Frankly I'm surprised that the likes of Silverman, Ruscetti, Mikowitz or Singh haven't commented on the latest raft of 'negative' papers to at least add some context to the discussion.

    Please correct me if I'm wrong, but I haven't seen anything.
  5. In Vitro Infidelium

    In Vitro Infidelium Guest

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    Kurt Ive no wish to add to the Mods work load if that can be avoided, but I would appreciate it if you would clarify some points about this forum:

    1. There are numerous examples of forum posters insulting both individual scientists and administrators, as well as institutions, none of which attract moderator attention. Is there then a forum list of individuals and institutions who are acceptable targets, and/or a list of those who are specifically exempted from insult' ?

    2. Is it the case that a robust/emphasised criticism of a statement or other set of words can (in forum terms) be treated as an insult that is equivalent to insulting the person or organisation that publishes the statement ? If that is the case shouldnt that be made absolutely clear at the point that people register given the implications for free speech, after all the only circumstance where that kind of limitation is usually found is in represive political or relgious contexts ? And does the effect of 'insult of words = insult of person' not amount to a blasphemy law ? Surely there is a difference between saying what X said is stupid and X is stupid ?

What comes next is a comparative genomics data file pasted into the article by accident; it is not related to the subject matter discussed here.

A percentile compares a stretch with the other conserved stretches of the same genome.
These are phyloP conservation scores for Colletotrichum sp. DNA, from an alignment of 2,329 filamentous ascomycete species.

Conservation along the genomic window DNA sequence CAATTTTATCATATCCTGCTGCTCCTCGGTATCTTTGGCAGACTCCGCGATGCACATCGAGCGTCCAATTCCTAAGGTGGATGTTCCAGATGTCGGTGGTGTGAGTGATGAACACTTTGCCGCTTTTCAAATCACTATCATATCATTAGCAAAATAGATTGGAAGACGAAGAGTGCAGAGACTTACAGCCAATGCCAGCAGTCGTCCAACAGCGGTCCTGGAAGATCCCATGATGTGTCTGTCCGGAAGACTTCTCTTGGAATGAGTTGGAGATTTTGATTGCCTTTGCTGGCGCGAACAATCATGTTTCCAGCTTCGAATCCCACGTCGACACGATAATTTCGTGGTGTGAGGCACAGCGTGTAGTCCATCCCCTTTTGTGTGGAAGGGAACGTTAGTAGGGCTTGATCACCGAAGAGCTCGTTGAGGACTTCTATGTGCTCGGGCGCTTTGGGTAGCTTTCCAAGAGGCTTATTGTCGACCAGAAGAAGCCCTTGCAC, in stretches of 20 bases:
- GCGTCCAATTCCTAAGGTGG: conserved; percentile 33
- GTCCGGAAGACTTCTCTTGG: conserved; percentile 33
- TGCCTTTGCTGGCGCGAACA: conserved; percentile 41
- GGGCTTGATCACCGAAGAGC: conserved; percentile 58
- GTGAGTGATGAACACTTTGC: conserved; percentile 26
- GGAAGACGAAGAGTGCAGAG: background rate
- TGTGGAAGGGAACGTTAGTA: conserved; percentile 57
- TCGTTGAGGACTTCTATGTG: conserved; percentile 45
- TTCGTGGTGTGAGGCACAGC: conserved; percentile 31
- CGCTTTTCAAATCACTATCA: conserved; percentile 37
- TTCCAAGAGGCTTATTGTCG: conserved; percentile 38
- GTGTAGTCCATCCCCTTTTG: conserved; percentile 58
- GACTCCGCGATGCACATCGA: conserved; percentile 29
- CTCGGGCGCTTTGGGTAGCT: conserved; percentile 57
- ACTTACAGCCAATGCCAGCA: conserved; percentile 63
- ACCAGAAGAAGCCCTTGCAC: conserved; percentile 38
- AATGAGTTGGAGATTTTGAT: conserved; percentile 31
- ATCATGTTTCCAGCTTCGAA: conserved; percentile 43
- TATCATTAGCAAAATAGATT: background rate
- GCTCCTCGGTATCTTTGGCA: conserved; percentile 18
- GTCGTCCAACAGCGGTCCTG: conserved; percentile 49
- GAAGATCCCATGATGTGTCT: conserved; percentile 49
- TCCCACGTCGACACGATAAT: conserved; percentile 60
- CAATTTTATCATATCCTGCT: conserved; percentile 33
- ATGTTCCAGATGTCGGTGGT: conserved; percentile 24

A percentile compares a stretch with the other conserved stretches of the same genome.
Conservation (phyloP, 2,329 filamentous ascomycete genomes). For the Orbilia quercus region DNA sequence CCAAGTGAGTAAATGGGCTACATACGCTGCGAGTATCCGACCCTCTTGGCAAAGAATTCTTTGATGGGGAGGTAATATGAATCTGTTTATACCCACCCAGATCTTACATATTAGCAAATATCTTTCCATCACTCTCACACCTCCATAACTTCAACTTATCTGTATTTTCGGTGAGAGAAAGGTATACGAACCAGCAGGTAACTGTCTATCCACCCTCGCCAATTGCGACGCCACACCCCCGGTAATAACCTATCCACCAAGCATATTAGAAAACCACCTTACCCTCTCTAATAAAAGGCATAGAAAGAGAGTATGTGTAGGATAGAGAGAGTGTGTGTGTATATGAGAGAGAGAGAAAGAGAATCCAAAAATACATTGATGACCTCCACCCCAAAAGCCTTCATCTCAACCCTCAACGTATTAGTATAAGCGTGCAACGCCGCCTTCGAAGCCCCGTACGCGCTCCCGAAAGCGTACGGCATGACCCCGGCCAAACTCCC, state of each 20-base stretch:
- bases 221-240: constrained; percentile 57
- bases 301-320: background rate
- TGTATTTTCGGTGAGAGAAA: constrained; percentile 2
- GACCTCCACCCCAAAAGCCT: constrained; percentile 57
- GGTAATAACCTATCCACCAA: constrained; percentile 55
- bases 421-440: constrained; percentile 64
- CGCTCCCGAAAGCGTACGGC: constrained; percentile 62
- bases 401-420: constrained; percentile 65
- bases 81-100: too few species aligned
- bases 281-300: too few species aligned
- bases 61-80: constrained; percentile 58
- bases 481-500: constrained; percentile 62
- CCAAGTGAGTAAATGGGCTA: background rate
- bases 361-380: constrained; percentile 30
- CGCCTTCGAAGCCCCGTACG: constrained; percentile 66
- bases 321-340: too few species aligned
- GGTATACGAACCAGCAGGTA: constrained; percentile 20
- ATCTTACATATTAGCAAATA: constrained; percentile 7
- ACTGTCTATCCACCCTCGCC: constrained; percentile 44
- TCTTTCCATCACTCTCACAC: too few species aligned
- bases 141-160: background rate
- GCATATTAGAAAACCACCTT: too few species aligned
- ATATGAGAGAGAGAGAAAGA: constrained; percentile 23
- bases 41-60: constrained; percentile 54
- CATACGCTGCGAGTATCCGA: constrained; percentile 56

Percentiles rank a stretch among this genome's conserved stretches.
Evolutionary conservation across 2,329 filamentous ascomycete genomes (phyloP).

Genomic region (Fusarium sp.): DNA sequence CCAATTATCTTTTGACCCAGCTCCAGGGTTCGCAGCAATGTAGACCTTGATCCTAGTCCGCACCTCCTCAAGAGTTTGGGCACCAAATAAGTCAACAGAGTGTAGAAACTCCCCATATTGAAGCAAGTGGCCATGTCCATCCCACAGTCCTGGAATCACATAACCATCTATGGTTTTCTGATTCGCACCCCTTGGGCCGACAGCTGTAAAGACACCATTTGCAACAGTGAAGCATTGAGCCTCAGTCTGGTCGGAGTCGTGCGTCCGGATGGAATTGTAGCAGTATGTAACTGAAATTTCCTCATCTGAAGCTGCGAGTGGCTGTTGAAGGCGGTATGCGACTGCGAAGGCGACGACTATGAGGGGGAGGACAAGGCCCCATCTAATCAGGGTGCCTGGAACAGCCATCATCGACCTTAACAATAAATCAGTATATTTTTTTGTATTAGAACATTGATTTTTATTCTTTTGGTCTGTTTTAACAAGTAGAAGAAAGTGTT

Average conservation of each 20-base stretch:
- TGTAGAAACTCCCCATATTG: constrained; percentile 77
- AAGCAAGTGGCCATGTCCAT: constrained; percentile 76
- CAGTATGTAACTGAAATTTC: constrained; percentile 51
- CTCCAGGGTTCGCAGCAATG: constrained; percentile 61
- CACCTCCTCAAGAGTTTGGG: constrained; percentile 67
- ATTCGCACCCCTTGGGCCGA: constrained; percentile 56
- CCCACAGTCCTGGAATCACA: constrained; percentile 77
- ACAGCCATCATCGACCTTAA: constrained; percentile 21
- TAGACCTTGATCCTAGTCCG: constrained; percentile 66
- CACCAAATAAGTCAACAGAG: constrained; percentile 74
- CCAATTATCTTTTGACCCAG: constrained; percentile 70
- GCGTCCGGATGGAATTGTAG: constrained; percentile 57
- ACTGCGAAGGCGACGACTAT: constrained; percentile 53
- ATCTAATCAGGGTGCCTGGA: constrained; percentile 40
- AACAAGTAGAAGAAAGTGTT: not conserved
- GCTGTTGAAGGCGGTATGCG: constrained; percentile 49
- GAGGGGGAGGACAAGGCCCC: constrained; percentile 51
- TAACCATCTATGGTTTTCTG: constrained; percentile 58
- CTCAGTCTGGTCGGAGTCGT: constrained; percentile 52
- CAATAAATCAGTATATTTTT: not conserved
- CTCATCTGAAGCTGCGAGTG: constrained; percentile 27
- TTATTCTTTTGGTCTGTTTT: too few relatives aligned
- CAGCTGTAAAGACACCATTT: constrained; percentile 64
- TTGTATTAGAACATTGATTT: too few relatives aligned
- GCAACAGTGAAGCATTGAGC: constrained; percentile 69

IVI
  6. In Vitro Infidelium

    In Vitro Infidelium Guest

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    My criticism of WPI was not that it suggests a ‘link’, but that it makes a definitive statement that there is an unequivocal correlation between these disparate conditions (medicalising ASD is in itself dubious) on the basis that they are all of a common character (neuro-immune disease) , a character which has no estabished scientific or medical validity.

    What I described as "tin foil hattery" is this statement “Research the pathophysiology of neuro-immune diseases such as ME/CFS, fibromyalgia, atypical MS, and autism” , if anyone can demonstrate the scientific validity that supports this statement I’d very happily acknowledge that my criticism is misplaced, as it is I stick by it, I certainly can’t see any scientific theory being involved.

    Theories require proof of hypothesis, hypotheses require testing, testing requires observation – “neuro-immune disease” WPI does not even have a supporting proposal of hypothesis, never mind actual hypothesis testing, as for theory, the probability that any one hypothesis will provide a proof, is very small.


    On that (including the reference to the eminent Professor Wessely) I agree entirely.

    IVI
  7. Esther12

    Esther12 Senior Member

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    I think you've misunderstood what Mission Statements are. They're meant to be meaningless garbled nonsense constructed from imaginary words. This is just a sign that the Whittermores come from a corporate culture. Google some 90s Dilbert.

    [​IMG]

    LOL @ testing the scientfic validity of mission statements.